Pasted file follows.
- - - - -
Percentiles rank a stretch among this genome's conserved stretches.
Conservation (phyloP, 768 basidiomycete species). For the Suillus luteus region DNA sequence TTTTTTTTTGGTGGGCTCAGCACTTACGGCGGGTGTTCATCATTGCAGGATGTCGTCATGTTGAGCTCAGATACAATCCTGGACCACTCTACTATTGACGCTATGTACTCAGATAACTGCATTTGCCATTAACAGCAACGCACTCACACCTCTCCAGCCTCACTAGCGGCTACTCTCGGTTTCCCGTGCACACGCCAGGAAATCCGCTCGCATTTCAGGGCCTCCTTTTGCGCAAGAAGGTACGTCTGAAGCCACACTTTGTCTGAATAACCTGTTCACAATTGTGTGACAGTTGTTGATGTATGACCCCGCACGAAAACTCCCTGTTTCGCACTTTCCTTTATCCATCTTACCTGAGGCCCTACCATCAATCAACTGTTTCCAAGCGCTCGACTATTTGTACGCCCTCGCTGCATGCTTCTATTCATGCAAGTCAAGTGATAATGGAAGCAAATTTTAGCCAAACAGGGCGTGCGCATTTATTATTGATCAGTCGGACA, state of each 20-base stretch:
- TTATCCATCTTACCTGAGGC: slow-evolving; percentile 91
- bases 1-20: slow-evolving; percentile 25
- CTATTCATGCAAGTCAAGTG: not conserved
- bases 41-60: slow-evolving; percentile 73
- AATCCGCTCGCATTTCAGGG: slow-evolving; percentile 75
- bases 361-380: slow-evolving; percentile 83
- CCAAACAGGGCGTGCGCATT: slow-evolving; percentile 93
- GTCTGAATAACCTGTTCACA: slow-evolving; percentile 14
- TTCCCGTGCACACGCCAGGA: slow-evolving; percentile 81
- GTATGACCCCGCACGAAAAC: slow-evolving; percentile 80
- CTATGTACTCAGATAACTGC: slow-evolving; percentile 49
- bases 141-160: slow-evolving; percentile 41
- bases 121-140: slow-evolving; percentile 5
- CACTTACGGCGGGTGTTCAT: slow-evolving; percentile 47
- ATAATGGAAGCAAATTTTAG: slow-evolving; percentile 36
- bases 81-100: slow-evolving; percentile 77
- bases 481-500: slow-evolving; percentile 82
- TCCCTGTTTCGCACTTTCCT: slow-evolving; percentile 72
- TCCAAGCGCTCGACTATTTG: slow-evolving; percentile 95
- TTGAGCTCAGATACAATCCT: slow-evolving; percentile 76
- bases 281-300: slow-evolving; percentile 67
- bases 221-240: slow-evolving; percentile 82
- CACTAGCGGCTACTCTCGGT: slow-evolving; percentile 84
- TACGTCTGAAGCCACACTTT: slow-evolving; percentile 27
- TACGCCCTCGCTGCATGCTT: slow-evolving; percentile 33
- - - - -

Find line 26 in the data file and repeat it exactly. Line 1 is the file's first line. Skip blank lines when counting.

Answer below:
- TACGTCTGAAGCCACACTTT: slow-evolving; percentile 27